The self-driving force plows ahead

Headphoto: Thanks to DAWN, software developed by Sensible 4, GACHA, the prototype of the world’s first autonomous shuttle bus for all weather conditions, navigates smoothly even through sleet and snow. Photo credit: Sensible 4.

 

While the fully autonomous vehicles’ road to success may have turned out more winding than initially expected the developers who have shown they are up for the bumpier ride keep attracting investors. Sensible 4 is picking up speed thanks to its innovative software DAWN which enables automated driving in all weather conditions.

A couple of years ago, even those who did not that closely follow the worlds of technology, business, digitalization, or innovation were fully aware that self-driving vehicles were on their way. Sooner than perhaps most of us were able to fathom, they would enter the automotive market with full force – first, buses and delivery vans, then on to the consumer cars, and the rest would be history.

Before people were able to make their minds up whether all that was going to be for the better or not, the noise quieted down. The headlines got smaller, and the politicians stopped posing alongside various beta versions. Everyone more or less retreated back behind the scenes.

A recent proof of developing self-driving vehicles not being an automatic gold mine materialized when Argo AI, an autonomous vehicle startup backed by Ford, VW and 1 billion USD worth of investment money, announced at the end of October that it is shutting down. This brought to surface discussions that had been going on for a while: perhaps the time for self-driving cars is not quite yet.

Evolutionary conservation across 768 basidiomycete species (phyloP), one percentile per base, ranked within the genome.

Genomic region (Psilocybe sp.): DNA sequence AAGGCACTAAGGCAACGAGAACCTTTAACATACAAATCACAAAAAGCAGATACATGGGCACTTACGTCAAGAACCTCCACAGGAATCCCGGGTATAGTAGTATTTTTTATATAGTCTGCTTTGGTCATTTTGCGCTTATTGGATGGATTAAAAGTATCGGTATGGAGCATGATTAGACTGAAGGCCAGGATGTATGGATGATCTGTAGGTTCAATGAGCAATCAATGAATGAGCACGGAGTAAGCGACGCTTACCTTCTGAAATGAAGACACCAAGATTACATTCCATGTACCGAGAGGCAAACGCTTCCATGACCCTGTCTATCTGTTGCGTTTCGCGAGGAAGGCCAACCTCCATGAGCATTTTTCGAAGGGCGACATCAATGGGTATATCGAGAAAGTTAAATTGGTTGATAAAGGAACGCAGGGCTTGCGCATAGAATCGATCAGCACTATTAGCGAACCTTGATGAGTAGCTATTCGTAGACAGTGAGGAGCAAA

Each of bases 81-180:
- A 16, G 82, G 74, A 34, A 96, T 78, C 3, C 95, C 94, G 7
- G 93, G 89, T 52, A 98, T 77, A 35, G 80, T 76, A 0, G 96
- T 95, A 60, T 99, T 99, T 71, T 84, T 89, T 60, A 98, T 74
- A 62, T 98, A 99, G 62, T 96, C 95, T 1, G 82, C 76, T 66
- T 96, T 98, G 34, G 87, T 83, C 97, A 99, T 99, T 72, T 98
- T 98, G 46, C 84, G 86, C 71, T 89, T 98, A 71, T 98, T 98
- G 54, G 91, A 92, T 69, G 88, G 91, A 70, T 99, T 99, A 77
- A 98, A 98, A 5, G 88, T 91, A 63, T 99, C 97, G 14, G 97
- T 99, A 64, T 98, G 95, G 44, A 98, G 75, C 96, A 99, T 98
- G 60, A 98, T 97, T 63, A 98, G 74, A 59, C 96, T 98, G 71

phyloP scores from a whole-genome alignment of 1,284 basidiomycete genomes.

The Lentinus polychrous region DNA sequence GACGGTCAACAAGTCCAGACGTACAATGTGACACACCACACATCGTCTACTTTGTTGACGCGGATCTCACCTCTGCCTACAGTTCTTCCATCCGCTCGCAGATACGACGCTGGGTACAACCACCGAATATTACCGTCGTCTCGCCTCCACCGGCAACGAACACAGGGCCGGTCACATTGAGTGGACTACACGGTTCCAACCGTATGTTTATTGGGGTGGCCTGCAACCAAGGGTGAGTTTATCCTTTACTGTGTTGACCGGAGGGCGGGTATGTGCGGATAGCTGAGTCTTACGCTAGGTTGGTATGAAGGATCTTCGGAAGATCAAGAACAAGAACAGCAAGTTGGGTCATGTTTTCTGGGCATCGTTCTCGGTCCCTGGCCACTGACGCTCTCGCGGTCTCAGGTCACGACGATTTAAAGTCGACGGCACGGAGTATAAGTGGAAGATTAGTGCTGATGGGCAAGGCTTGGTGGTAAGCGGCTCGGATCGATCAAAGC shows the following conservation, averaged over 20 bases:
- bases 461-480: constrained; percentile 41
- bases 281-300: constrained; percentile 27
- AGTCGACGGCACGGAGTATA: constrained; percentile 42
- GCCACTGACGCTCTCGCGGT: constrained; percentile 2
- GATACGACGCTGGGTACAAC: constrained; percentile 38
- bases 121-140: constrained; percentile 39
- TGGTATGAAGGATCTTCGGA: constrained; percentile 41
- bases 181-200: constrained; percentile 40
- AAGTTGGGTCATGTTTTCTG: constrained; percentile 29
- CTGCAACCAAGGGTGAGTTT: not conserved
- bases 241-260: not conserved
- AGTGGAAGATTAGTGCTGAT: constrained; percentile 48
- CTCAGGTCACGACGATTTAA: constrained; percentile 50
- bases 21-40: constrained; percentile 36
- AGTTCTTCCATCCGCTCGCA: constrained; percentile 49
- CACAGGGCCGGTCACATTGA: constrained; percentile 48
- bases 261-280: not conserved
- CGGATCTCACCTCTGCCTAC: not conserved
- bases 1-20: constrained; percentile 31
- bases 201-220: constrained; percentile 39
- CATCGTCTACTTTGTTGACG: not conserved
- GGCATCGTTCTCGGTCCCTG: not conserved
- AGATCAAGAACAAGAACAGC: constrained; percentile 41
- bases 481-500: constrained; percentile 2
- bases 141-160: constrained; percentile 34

In the statement that was a part of Ford’s third quarter fiscal report, CEO Jim Farley said that “… profitable, fully autonomous vehicles at scale are a long way off…” and that they would rather focus on “simpler driver-assist technologies that have proven easier to develop and bring to market”.

Harri Santamala, CEO of Sensible 4, a company developing just those autonomy-enhancing technologies, agrees that universally scalable autonomy is indeed still a long way away. However, he sees the overall development heading to a direction that is, at the end of the day, simply what should be expected at this point.

Photo: CEO Harri Santamala believes that focusing on core competencies serves both the developers and investors the best possible way in their quest to take autonomous driving further. Photo credit: Sensible 4.

“In a typical startup way, even this line of industry is sharpening its focus as it advances. At the same time, substance starts to play an even more significant role. Some learn that they are not up to the task at all – or decide that it makes more sense to focus their operations elsewhere.”

New autonomous opportunities are dawning in industrial environments

Substance is definitely what Sensible 4 has been able to accumulate over the years. Its innovative driving software platform DAWN enables already now industrial vehicles to drive autonomously – even in changing weather conditions.

Closed industrial environments provide an ideal platform for making the most of DAWN’s capabilities. With plenty of vehicles moving back and forth delivering goods from one point to another, the benefits can be reaped in various forms: smarter logistics, continuous operations, even improved fuel economy and so on.